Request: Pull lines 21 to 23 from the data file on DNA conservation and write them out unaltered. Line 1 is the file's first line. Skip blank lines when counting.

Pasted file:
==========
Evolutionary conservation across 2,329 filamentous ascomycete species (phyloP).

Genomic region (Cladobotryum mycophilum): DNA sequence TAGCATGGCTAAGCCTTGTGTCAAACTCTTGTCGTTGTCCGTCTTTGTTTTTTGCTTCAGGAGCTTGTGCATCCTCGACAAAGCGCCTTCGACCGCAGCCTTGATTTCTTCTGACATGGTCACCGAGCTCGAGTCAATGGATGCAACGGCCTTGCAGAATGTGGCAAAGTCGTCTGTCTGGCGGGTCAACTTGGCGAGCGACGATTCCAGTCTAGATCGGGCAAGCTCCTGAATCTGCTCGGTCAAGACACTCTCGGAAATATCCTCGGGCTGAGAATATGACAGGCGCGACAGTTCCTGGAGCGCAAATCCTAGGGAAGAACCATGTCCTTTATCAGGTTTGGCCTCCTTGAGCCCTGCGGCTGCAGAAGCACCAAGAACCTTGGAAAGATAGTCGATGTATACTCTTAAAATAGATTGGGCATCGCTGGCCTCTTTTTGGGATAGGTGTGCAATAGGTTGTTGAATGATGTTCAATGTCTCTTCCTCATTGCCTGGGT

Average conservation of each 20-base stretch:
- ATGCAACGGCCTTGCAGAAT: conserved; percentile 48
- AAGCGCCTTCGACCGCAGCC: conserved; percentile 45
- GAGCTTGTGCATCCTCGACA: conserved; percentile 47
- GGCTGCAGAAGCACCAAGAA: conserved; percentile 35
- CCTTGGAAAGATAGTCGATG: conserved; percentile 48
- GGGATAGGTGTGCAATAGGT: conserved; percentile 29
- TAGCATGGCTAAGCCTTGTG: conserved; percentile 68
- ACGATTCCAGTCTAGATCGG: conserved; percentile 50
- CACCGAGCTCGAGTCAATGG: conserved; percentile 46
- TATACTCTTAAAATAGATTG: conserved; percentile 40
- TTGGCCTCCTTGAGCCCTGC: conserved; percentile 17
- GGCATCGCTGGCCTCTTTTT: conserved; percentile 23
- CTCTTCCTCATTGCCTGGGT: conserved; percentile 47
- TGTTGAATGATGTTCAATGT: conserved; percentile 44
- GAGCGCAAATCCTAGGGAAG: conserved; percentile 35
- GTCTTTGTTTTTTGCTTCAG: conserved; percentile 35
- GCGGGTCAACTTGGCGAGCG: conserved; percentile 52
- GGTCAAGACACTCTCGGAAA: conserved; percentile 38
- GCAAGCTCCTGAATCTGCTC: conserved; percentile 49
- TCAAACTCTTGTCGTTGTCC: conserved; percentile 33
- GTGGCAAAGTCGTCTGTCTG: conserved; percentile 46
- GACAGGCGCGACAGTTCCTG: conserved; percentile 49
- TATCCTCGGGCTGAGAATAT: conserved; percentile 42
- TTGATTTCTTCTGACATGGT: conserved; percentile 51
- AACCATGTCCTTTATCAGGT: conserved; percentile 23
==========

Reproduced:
- GGTCAAGACACTCTCGGAAA: conserved; percentile 38
- GCAAGCTCCTGAATCTGCTC: conserved; percentile 49
- TCAAACTCTTGTCGTTGTCC: conserved; percentile 33